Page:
If you like growing mushrooms, you may want to learn how to grow mycelium in petri dishes. Mycelium refers to the vegetative part of fungi. More specifically, it consists of a mass of branching, thread-like hyphae. Agar petri dishes are commonly used to grow and study mycelium. And now, here are some steps to help you grow mycelium in an agar petri dish:
- Agar petri dish
- Fungal spores or mycelium
- Sterile water or broth
- Sterile syringe or pipette
- Incubator or warm location (around 25-30°C)
- Prepare the agar according to the instructions on the nutrient mix package, as described in the previous answer.
- Inoculate the agar with either fungal spores, liquid culture or mycelium. If using spores, use a sterile syringe or pipette. Place a drop of sterile water or broth containing the spores onto the center of the agar. When using mycelium, transfer a small piece of the mycelium onto the agar using sterile forceps.
- Seal the petri dish with tape or parafilm to prevent contamination.
- Incubate the petri dish at around 25-30°C in an incubator or warm location. Sometimes, different fungi may have different optimal temperatures. Consult literature or research publications for specific temperature recommendations.
- Observe the growth of the mycelium over the next few days or weeks. As the mycelium grows, it should form a visible network of branching hyphae.
- In order to study the mycelium further, you can transfer a small piece of the mycelium onto a new petri dish with fresh agar. This process is called subculturing. Repeat multiple times to create a pure culture of the fungus.
How to identify healthy mycelium in petri dish
When growing mycelium in a petri dish, it is important to identify healthy mycelium and differentiate it from other types of growth or contamination. Here are some characteristics of healthy mycelium to look for:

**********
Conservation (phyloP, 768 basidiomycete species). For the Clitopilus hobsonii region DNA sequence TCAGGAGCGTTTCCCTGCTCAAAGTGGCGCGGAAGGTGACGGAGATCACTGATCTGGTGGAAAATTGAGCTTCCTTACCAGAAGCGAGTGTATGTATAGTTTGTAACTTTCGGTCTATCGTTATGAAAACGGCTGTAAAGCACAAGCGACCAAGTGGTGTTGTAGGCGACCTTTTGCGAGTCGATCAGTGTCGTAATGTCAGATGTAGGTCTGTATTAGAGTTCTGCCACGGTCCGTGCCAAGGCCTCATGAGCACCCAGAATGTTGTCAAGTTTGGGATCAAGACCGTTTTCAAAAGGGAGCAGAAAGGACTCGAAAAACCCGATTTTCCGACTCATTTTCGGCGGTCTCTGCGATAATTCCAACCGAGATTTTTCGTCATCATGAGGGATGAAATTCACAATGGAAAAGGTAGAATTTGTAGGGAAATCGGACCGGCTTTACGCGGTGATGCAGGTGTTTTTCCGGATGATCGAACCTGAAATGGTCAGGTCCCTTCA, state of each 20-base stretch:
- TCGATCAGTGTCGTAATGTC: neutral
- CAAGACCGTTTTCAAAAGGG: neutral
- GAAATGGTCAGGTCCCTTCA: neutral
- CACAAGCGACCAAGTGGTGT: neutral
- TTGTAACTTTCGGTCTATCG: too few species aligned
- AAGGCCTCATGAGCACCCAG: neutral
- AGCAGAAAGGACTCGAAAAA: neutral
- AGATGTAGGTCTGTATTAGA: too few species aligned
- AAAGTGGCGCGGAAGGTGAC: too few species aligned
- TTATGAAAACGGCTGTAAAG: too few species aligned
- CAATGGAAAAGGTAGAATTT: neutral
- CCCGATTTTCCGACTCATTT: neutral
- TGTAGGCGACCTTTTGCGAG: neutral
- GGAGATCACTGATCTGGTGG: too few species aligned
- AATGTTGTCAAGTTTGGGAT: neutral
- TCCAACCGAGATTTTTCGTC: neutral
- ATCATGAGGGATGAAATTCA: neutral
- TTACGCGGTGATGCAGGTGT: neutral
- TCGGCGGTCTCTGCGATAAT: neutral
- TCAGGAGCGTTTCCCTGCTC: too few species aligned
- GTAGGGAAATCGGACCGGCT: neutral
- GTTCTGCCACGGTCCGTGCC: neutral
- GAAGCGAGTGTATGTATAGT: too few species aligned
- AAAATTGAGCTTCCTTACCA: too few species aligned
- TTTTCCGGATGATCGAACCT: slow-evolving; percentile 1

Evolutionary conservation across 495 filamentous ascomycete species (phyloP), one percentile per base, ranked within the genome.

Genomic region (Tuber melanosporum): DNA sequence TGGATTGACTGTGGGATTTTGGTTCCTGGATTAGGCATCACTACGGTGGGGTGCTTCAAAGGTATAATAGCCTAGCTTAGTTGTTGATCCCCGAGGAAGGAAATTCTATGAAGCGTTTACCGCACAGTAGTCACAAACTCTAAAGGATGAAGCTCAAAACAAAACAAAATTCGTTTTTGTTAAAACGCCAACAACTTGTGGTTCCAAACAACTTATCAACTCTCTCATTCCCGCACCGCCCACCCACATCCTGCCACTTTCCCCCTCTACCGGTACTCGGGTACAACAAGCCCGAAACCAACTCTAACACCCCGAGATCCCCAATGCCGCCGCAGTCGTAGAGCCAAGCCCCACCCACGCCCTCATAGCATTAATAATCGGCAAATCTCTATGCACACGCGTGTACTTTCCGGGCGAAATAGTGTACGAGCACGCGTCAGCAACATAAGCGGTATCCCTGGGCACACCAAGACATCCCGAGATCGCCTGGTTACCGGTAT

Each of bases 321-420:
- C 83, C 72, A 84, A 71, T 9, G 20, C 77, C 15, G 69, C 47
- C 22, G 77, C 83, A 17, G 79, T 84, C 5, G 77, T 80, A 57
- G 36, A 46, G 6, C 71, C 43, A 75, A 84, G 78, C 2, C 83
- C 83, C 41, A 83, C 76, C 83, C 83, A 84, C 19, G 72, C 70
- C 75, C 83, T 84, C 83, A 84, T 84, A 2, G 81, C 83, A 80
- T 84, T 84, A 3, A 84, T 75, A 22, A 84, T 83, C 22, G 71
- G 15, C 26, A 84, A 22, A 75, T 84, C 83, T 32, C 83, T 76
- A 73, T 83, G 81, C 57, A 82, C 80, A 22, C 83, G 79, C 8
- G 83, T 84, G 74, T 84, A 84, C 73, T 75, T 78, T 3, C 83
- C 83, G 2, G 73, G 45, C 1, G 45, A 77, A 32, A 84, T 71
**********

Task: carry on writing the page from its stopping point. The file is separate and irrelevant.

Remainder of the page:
- Appearance: Healthy mycelium should appear as a network of branching, thread-like hyphae that form a visible layer on the surface of the agar. As such, the color of the mycelium will depend on the type of fungus being grown. It should be uniform and not have any discoloration or dark spots.
- Growth rate: Healthy mycelium should be growing at a steady rate. If the mycelium growth is slow, uneven or non-uniform, this could indicate an issue with the growth conditions, such as temperature or nutrient availability.
- Texture: Healthy mycelium should have a smooth texture on the surface of the agar. If the surface appears rough, uneven or bumpy, this could indicate contamination or a growth problem.
- Odor: Healthy mycelium does not typically produce any odor. However, if the mycelium has a foul or unusual odor, this is a sign of contamination or other issues.
- Lack of contamination: Healthy mycelium should not have any other types of growth or contamination in the petri dish. If there are spots or growth that are different from the mycelium, this could indicate contamination or issues with the growth conditions.
It is important to maintain a sterile working environment and use proper techniques to prevent contamination in your cultures. For example, always wear gloves and a lab coat, and sterilize any equipment and surfaces that will come into contact with your cultures.